A lawsuit filed earlier this month in U.S. District Court in Minneapolis, Minn. alleges that carbon-activated, odor-eliminating hunting clothing does not perform as advertised and that hunters have been defrauded by the company that produces and licenses it.
An article by outdoor writer Doug Smith in yesterday’s Minneapolis Star-Tribune reports that four Minnesota men have filed suit against Michigan-based ALS Enterprises Inc., the company that makes and markets Scent-Lok and ScentBlocker hunting clothing. Named as co-defendants are companies and retailers licensed to produce similar garments, including Gander Mountain, Cabela’s, Bass Pro Shops and Browning.
The suit alleges conspiracy and deception by the defendants.
“Consumers have been duped into spending significant amounts of money on a product that does not work as represented,” the suit states.
But according to the Star-Tribune article, Mike Andrews, vice president of marketing for ALS, defends the company’s products and says the suit is totally without merit.
“We’ve done years of research...we have hundreds of testimonials from consumers over the years,” he said. “We know it works. And we’re excited about the opportunity to prove to the world once and for all how effective our product is.”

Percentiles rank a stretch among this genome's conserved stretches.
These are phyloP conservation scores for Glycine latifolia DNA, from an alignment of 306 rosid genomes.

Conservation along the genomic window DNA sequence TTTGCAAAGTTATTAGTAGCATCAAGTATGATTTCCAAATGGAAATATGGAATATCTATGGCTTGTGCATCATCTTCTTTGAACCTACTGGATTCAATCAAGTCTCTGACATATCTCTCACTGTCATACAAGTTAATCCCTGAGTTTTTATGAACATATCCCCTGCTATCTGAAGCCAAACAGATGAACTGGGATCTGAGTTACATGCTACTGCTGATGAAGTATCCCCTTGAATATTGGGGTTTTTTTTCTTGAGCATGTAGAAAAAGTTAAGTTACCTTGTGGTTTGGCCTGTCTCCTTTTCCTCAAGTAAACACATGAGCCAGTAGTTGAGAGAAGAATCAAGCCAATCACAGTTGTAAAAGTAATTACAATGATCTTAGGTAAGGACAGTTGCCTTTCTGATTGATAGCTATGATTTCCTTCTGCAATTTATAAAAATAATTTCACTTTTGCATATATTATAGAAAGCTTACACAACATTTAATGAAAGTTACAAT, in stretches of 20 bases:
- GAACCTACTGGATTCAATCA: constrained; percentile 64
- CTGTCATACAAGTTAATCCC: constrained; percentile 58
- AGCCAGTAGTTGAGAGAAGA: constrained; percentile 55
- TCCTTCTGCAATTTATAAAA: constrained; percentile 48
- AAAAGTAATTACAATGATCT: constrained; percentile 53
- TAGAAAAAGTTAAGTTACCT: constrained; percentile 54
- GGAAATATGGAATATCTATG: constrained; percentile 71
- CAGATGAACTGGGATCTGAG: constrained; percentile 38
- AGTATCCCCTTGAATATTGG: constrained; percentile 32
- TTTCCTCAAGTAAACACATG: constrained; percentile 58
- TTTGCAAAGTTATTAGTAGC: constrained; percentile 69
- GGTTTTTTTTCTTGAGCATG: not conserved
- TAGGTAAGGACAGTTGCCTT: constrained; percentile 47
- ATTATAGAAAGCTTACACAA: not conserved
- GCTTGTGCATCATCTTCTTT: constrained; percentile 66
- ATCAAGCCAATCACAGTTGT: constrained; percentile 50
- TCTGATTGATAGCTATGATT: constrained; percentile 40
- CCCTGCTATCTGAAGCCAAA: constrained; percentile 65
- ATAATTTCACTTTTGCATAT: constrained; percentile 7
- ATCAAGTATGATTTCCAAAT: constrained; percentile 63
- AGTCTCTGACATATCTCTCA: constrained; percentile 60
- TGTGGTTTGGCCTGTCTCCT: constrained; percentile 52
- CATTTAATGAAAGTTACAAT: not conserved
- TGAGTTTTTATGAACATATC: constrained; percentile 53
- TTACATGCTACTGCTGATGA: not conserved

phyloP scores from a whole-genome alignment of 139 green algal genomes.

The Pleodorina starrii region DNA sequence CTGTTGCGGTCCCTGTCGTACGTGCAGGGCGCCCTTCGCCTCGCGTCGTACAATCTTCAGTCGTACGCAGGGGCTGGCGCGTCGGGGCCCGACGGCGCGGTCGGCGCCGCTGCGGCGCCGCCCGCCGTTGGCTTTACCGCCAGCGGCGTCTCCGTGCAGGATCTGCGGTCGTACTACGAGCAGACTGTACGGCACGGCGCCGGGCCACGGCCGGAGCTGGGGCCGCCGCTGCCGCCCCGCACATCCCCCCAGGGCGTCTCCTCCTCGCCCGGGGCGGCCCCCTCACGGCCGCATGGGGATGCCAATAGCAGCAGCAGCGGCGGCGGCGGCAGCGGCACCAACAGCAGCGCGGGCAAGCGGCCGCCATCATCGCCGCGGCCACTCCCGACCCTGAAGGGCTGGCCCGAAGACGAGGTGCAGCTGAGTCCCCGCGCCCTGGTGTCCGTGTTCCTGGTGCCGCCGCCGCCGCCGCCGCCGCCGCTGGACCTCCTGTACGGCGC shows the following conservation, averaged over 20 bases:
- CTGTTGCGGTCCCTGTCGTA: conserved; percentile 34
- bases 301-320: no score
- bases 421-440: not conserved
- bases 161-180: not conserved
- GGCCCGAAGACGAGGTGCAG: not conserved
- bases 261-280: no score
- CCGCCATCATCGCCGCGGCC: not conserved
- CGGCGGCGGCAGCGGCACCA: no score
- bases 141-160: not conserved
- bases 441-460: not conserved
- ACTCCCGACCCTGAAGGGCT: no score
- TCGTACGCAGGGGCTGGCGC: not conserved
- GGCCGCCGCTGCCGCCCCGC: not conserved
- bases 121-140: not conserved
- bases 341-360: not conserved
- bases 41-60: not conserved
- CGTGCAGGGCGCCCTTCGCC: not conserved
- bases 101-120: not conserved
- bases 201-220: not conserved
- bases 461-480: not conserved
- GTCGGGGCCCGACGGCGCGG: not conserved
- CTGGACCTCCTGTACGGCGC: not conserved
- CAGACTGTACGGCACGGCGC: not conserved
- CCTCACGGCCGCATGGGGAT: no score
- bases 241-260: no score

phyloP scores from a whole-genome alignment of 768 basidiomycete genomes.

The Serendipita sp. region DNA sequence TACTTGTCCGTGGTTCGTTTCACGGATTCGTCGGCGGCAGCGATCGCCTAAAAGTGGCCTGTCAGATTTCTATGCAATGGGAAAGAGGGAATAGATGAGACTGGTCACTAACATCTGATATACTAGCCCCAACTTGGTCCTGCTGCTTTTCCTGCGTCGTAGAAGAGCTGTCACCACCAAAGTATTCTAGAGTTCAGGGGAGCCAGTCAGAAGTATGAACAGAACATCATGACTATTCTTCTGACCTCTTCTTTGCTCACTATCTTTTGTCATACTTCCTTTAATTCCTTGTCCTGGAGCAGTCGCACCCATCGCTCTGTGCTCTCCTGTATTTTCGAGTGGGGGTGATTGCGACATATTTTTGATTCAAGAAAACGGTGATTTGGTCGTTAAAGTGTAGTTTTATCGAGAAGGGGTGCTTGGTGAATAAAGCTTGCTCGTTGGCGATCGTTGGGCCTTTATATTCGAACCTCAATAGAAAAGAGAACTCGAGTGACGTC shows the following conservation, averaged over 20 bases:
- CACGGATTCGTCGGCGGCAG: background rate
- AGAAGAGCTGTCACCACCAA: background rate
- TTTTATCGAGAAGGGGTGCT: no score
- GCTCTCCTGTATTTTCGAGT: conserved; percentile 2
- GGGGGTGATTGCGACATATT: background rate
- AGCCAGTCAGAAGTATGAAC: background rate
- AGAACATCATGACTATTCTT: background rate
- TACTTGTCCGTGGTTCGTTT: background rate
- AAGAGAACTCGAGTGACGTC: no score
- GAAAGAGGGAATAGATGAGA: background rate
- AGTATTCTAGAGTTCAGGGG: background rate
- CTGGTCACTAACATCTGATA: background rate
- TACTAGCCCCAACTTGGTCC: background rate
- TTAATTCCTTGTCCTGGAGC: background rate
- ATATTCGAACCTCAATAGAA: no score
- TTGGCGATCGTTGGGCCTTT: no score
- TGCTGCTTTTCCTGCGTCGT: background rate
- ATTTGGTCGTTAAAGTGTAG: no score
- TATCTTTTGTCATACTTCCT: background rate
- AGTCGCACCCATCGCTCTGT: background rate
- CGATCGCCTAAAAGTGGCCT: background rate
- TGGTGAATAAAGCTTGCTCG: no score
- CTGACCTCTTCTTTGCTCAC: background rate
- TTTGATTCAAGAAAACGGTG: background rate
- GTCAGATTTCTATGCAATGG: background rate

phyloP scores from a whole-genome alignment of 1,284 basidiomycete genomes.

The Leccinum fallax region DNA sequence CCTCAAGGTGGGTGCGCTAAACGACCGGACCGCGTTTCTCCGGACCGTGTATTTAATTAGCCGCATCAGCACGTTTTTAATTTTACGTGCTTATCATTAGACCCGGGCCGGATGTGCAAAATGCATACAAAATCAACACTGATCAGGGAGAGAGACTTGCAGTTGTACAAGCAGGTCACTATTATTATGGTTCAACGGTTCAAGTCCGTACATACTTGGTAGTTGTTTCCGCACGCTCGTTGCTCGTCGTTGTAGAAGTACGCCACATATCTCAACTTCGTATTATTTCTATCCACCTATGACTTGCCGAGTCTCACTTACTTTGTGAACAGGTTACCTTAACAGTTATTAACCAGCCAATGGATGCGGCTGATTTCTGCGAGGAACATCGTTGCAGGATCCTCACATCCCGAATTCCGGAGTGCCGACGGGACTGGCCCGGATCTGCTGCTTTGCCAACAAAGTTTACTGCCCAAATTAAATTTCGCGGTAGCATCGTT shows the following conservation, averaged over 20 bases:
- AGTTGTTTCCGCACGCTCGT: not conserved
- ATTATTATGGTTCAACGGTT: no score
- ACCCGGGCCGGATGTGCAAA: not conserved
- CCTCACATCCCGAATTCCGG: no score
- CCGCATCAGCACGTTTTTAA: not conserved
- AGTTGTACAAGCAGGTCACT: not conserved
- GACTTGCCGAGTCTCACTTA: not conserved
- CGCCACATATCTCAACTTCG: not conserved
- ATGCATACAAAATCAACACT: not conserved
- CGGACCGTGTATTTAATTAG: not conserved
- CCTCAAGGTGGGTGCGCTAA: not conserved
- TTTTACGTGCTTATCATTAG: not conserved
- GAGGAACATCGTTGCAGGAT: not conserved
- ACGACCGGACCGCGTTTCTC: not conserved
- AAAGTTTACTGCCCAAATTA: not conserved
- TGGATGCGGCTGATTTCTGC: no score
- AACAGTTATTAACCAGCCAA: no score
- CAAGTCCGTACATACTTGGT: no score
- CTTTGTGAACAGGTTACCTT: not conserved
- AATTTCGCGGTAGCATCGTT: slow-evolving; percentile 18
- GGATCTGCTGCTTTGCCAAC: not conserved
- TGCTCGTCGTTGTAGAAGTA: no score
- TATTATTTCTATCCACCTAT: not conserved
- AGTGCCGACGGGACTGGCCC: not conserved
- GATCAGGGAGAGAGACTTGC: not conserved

If the plaintiffs get their wish, ALS may indeed be forced to prove just that.
The suit was filed September 13 by four Minnesota hunters who purchased the ALS-licensed apparel--Mike Buetow of Shakopee, Theodore Carlson of Edina, Gary Richardson Jr. of St. Paul and Joe Rohrbach of Shakopee. Not surprisingly, attorneys say they will seek class-action status for the suit, alleging that “tens of thousands” of Minnesota hunters have been deceived by the defendants into buying millions of dollars of the clothing advertised as odor-eliminating.
Questions and doubt surrounding the legitimacy and performance of scent-blocking hunting clothing have swirled around the hunting community since the apparel first hit the market in the mid-1990s.
It was probably inevitable that sooner or later lawyers and courts would become involved in the controversy.
Stay tuned on this one, Newshounders!